Be a fashion warrior this spring: invest in a pair of gladiator sandals to show off your legs and your end-of-sock-weather pedicures. There’s nothing better than warm-weather shoes that let your feet breathe without threatening to abandon you as you climb the Ansin building staircase or strut across Tremont Street with three seconds remaining on the crosswalk countdown clock, rendering gladiator sandals the perfect spring option.
Although this season’s styles are constructed from a variety of fabrics, the original gladiator sandals of ancient Rome, according to Roman-Colosseum.info, were “predominantly leather.” The shoes were made from animal hide, with the toughest leather used for the soles and the softer pieces for the straps and inner soles. Sandals for gladiators, for whom the footwear was named, were constructed from the highest quality leather so their feet wouldn’t get covered in blood-soaked sand of the battle arena floors. All other Romans wore cheaper versions of the shoe “studded with hobnails” whenever they were indoors, because no one walked around barefoot for fear of looking impoverished–even if they were. They ancient Romans had the priorities of a teenaged American girl.
When the gladiator sandal arrived in 1983 as part of the summer’s ancient-inspired, strappy shoe trend the St. Joseph News-Press said, “The Romans can take credit for elevating the sandal to a level of high art, (the deputy director of the Italian Shoe Center) notes. Roman sandals were designed by prominent artists of the period, and because they were such precious creations, were often buried with the owner.” Again, the priorities thing. If only the ancient Romans could see Benoit Meleard’s shoes, they’d go crazy.
The Windsor Star, reporting from Fall Fashion Week in August of 1970, confirmed the solid reemergence of the shoe as a warm-weather trend: “Only the gladiator sandals on the streets of Rome looked really new, but it was for summer, not the cold seasons ahead.” Pantelis Melissinos Art fashioned a gladiator sandal called the “Jackie Onassis,” emphasizing the decade’s widespread adoration of the shoe.
Having survived the 80s, the gladiator sandal was embraced by Gianni Versace’s spring 1993 collection which, according to The Telegraph, was “remarkable for its unabashed borrowing of styles from the underworld of sado-masochism. Models wore wool crepe dresses topped with bodice-harnesses of crossed, stitched belts, or studded leather skirts and gladiator sandals.” The designer said his line “showed a similar collection in Dallas 15 years” before, much to the disgust of prudish audience members. I like to think the sexual violence associated currently associated with gladiator sandals would impress ancient Romans: that whole let’s-watch-humans-get-slaughtered-for-entertainment thing screams of S&M, so I imagine bondage-inspired clothing would excite them.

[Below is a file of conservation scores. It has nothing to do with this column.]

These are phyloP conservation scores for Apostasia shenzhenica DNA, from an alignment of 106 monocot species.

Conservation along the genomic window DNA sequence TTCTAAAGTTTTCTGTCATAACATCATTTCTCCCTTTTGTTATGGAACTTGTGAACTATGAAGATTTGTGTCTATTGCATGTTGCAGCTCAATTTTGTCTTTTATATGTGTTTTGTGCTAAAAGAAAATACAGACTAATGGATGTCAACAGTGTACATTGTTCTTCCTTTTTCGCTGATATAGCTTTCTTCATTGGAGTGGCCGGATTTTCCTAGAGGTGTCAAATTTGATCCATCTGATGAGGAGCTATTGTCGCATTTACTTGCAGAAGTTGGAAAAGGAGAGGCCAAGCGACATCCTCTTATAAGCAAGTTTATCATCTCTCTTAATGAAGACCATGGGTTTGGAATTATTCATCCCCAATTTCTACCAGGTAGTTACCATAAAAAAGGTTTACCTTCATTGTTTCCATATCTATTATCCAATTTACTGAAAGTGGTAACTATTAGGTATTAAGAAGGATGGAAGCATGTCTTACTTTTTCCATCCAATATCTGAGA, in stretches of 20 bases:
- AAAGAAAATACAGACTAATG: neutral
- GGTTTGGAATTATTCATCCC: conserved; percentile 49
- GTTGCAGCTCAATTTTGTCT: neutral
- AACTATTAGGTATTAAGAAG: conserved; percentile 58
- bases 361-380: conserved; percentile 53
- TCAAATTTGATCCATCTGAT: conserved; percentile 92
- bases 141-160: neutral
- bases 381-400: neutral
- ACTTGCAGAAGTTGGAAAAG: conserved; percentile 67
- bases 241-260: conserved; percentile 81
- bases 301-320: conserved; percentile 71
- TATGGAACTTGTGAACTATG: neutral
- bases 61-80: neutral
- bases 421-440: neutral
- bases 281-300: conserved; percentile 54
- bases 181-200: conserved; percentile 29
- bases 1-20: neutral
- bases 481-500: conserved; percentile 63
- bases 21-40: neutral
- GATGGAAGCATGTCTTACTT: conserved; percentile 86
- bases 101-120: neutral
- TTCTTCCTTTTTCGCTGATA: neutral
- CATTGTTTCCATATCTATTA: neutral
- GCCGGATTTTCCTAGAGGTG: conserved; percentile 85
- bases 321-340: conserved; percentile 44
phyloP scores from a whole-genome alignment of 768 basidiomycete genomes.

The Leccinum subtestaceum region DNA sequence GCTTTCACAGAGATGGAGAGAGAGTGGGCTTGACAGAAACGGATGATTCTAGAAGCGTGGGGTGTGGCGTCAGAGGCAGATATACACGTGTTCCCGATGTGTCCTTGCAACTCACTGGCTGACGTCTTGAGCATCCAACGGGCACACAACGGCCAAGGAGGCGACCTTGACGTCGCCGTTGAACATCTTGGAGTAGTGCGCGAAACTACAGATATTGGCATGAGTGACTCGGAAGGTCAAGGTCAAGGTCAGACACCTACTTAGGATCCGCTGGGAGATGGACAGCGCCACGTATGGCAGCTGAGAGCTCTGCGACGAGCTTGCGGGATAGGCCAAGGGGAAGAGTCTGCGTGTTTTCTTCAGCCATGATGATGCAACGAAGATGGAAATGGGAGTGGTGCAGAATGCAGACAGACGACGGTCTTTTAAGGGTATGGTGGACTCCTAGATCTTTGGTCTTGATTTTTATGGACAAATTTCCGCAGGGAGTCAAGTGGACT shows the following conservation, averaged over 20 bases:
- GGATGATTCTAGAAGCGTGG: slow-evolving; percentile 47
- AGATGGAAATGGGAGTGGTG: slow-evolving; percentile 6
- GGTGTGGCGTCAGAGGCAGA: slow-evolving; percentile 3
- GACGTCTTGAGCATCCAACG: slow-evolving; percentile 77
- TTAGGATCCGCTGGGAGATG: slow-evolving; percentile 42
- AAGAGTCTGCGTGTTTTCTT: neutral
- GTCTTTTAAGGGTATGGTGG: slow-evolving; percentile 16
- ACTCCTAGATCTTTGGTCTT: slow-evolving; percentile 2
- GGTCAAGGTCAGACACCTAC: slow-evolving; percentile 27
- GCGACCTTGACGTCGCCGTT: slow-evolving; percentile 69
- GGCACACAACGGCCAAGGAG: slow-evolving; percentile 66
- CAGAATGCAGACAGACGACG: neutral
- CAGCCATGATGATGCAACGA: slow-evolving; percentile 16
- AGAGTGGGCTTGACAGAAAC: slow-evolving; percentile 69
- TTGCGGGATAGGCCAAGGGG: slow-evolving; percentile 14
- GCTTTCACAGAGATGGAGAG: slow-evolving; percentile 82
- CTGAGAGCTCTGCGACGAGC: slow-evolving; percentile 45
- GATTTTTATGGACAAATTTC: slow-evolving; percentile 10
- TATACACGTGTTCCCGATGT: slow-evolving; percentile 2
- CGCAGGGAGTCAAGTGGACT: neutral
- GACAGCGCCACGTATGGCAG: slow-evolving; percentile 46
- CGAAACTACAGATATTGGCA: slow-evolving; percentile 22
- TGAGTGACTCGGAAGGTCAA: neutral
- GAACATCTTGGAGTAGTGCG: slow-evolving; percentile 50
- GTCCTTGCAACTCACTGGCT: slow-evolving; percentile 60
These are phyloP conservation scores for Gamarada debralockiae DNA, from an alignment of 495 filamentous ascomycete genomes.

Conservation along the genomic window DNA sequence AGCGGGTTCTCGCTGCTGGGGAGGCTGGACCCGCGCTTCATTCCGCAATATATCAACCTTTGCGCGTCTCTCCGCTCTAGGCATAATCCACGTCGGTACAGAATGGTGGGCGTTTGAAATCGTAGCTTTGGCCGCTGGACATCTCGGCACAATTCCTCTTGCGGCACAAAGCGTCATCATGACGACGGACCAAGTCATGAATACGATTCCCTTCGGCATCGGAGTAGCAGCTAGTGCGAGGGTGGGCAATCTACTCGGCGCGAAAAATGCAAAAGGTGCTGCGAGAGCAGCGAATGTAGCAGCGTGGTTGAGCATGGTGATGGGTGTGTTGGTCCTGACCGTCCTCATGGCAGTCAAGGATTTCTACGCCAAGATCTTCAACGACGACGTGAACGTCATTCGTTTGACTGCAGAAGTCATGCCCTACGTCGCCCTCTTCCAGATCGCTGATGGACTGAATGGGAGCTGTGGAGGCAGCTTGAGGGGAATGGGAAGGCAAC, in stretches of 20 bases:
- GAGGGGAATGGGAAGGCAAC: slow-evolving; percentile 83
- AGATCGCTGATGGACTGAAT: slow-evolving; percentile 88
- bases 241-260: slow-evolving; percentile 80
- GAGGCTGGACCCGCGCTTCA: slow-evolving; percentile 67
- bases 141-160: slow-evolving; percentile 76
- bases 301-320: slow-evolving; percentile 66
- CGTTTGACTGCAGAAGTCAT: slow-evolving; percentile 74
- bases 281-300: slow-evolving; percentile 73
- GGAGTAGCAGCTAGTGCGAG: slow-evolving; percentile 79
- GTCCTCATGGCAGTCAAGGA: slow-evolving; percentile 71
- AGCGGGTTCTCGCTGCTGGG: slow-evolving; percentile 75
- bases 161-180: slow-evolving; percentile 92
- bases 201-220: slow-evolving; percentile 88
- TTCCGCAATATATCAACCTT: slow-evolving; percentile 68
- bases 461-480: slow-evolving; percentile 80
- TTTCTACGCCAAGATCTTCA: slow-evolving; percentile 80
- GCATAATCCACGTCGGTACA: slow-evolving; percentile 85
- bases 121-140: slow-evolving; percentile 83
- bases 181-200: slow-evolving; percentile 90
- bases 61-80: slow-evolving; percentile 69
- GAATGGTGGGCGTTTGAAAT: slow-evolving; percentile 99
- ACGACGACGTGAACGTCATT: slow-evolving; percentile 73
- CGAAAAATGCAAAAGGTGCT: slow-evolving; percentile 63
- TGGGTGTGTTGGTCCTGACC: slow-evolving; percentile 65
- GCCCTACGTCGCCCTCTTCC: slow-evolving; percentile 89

About ten years later, Calvin Klein incorporated the shoe into its spring/summer 2002 collection, according toNYDailyNews.com, by accessorizing ”nearly all the outfits . . . with flat gladiator sandals in leather, linen or satin.” These uncommon fabric choices were the first of many alterations made in the past decade, decreasing the tough-and-dirty tone of the sandal. The gladiator sandal of 2005, according to The New York Times was ”propped on cork wedges or dainty court heels–airy alternatives to summer flip-flops.” Zippers, metallic finishes, cuffs and high heels distinguished 2008′s versions, Fashion-Era.com says.
This season’s gladiator sandals have distanced themselves even further from the original shoe: Matalan offers floral-fabric styles, Tamaris uses green leather, Giambattista Valli has metal-cuffed designs and a Salvatore Ferragamo version is made of sued ties. Spring 2011 likes unconventional, colorful gladiator sandals; feminine, futuristic or a slight reinterpretation of the classic, the shoe can accompany any outfit.
Published at The Lion, The Stitch, and The Wardrobe on April 27, 2011.